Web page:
This article highlights the important role of Richard Land, one of the most famous conservative religious spokesmen in the country, in the development of the report on U.S.-Muslim Engagement. A responsible approach to United States foreign policy has to include a bipartisan approach. That is why our project reached out to moderate evangelicals in an effort to create a new basis of multi-faith relations at a global scale.…
In the context of major global conflicts, where everyone is analyzing what is right or wrong, black or white, left or right, it has occured to me that the definition of reality sometimes gets lost in the mix.
Here are few definitons of reality occording to the Merriam-Webster Dictionary
1: the quality or state of being real
2 a (1): a real event, entity, or state of affairs
reality(2): the totality of real things and events realityb: something that is neither derivative nor dependent but exists necessarily
Imagine for just a moment if headlines coming out of the Middle East read like this tomorrow….
Today thousands of Arabs, Jews, Israelis,
Palestinians, Seculars and Religious, Christians, Muslims,
Druze, young and old gathered to dance, to cry, to share, to
laugh, to work, to play and ultimately, to live together for
three days just a few miles outside of …
While Sulha participants offer many different stories and personalities, Abu Awwad’s story is exceptional in that he truly comes from the “other side.” A resident of a village near Hebron and self-described “participant” in the second intifada who spent six years in an Israeli jail, Abu Awwad has seen his share of fighting and loss.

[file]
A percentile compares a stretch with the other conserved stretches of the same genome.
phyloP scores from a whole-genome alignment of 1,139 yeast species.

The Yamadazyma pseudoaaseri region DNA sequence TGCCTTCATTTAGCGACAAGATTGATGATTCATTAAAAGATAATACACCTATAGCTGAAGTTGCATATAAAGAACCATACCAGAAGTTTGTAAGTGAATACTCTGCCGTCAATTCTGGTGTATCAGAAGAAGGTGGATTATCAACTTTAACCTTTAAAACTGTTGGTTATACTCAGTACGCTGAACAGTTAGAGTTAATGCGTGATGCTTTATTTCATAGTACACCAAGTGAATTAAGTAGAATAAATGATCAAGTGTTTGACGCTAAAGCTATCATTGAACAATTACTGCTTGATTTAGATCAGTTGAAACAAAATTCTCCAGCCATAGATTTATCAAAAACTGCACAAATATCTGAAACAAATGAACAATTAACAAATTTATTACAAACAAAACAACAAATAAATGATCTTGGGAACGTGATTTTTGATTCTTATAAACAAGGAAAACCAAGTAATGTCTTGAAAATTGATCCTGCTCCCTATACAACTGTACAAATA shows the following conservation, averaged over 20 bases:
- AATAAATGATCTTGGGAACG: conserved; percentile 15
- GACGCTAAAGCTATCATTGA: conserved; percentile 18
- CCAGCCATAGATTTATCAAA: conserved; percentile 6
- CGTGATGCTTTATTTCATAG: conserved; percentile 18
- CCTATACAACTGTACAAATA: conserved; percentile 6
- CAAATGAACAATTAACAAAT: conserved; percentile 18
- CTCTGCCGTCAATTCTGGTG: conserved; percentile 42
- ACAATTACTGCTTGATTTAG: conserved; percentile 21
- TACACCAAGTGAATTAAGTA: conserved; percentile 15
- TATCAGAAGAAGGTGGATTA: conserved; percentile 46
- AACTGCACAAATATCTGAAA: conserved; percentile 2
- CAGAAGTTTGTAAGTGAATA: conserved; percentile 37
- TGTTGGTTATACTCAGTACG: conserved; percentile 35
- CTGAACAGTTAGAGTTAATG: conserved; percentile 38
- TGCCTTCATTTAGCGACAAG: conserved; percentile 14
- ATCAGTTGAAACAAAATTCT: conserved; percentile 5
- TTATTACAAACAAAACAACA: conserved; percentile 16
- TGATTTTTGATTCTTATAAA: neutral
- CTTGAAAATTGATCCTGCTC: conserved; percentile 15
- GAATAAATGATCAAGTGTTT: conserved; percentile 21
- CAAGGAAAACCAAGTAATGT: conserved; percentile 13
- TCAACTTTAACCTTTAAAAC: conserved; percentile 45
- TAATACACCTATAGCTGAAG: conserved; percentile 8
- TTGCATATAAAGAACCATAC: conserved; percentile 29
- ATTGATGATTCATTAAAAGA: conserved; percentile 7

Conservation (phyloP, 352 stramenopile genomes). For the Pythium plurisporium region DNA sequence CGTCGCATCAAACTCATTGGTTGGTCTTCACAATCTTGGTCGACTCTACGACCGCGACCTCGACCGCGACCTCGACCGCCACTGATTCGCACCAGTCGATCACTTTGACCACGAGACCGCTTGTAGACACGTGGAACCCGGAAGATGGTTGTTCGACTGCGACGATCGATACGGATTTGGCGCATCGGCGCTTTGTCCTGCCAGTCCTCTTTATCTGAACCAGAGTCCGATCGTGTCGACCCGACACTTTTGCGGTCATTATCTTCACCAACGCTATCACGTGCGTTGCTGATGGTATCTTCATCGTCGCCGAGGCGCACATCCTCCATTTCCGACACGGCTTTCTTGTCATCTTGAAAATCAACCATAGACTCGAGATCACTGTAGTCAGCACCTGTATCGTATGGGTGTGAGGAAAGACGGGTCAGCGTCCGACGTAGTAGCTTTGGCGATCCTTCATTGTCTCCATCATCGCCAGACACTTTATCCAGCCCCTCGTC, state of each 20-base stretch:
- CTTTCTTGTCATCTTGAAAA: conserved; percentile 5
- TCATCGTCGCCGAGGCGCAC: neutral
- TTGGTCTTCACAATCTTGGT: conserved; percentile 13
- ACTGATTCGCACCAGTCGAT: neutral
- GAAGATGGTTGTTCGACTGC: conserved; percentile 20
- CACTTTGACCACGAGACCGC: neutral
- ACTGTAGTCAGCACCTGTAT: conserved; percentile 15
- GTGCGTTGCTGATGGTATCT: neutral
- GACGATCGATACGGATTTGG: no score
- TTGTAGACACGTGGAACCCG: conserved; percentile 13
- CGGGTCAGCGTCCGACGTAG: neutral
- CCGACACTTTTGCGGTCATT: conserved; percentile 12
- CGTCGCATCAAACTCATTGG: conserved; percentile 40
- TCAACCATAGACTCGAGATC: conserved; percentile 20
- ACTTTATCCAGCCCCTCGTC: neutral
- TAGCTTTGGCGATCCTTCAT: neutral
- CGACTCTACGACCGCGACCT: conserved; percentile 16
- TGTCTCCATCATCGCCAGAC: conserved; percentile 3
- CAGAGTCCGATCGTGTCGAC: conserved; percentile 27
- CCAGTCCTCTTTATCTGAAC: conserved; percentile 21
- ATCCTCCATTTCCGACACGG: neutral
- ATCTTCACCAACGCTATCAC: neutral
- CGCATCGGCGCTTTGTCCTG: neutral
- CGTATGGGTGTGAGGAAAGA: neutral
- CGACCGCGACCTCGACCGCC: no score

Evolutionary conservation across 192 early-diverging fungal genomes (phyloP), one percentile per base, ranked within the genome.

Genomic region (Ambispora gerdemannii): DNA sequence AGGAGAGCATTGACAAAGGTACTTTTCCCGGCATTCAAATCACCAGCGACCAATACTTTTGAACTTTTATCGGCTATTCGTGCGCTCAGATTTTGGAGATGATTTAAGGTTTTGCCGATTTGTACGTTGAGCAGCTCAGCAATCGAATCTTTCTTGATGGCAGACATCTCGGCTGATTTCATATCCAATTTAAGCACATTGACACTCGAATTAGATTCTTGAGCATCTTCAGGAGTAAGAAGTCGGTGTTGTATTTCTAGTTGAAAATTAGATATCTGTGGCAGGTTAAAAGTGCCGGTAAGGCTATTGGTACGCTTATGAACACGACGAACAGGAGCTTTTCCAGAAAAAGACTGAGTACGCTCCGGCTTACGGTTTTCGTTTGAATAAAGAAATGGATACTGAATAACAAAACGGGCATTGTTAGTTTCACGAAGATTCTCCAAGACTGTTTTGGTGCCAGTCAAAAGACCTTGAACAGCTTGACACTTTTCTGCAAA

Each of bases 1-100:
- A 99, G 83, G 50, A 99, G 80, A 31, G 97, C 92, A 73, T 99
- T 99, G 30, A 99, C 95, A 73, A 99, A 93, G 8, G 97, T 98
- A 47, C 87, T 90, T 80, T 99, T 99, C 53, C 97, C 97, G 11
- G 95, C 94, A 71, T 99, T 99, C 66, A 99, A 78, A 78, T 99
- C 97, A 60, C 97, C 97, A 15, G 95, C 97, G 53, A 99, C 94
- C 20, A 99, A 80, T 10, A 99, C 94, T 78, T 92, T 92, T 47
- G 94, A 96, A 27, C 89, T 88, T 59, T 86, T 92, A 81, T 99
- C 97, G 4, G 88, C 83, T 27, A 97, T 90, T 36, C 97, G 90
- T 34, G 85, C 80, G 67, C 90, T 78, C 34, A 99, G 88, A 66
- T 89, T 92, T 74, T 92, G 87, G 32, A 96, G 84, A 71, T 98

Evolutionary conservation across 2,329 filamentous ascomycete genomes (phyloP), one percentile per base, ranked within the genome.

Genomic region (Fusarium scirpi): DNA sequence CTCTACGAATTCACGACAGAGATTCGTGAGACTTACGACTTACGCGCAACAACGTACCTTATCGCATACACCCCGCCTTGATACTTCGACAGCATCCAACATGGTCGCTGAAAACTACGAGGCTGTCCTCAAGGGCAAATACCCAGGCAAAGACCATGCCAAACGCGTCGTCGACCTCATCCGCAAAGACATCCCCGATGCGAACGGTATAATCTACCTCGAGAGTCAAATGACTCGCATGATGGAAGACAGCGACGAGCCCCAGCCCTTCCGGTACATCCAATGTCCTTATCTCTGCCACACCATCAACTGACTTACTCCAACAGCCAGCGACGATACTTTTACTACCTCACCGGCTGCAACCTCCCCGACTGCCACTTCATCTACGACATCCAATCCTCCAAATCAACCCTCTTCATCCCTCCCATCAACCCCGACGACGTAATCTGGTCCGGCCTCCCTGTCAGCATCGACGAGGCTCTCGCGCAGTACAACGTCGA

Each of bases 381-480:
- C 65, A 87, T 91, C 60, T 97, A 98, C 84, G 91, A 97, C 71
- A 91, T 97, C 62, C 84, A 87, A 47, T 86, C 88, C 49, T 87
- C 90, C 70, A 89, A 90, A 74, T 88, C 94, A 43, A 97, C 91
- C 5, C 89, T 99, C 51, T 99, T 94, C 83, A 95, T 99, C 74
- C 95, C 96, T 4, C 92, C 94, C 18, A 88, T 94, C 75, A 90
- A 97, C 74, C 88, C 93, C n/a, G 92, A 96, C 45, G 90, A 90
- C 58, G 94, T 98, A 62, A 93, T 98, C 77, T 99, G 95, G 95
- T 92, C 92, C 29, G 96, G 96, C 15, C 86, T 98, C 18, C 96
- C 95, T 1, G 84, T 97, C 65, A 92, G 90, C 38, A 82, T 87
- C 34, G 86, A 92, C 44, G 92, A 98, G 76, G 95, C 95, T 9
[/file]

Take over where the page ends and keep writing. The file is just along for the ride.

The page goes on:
“My brother Yusef was killed at a checkpoint in 2000,” Abu Awwad said. “And another one of my brothers, Said, was killed in 2004.”
Abu Awwad explained that a third brother, Ali, who was in attendance at Latrun on Tuesday, had been shot and wounded during the intifada, along with his son, who was also wounded by gunfire in 2004.
“We’ve been through it all,” he said. “And
An article by Dev Raj Dahal on Peace Movements in Nepal is much more than an analysis of conflict issues in Nepal. It addresses the relationship between global civilizations, between secular knowledge and religious knowledge, and the history of Eastern and Western approaches to human social organization. Dehal explores how these relationships impact human coexistence, and the search for peace in a world of division. We are divided by culture, class, and power, he argues.
There is a extensive exploration of Hinduism and Buddhism as they relate to Nepalese values and institutions. Rarely have I seen such a courageous and sympathetic integration of Eastern and Western thinking in solving the fundamental challenges of peaceful human existence. I do not agree with every characterization of or generalization about the many religions addressed in this important essay. In general the author, who has an ingrained sense of intellectual pluralism, tends to be …
There is so much chaos in Israel and Palestine right now politically and in terms of peace and violence that it is hard for those of us who know them intimately to keep it all in perspective. For today I just ask you to choose which Israel. I thought I had seen everything. Here is a scene of a senior Israel Defense Forces commander ordering a soldier to shoot at close range a bound and blindfolded Palestinian teenager who earlier can be seen waving a Palestinian flag at a demonstration.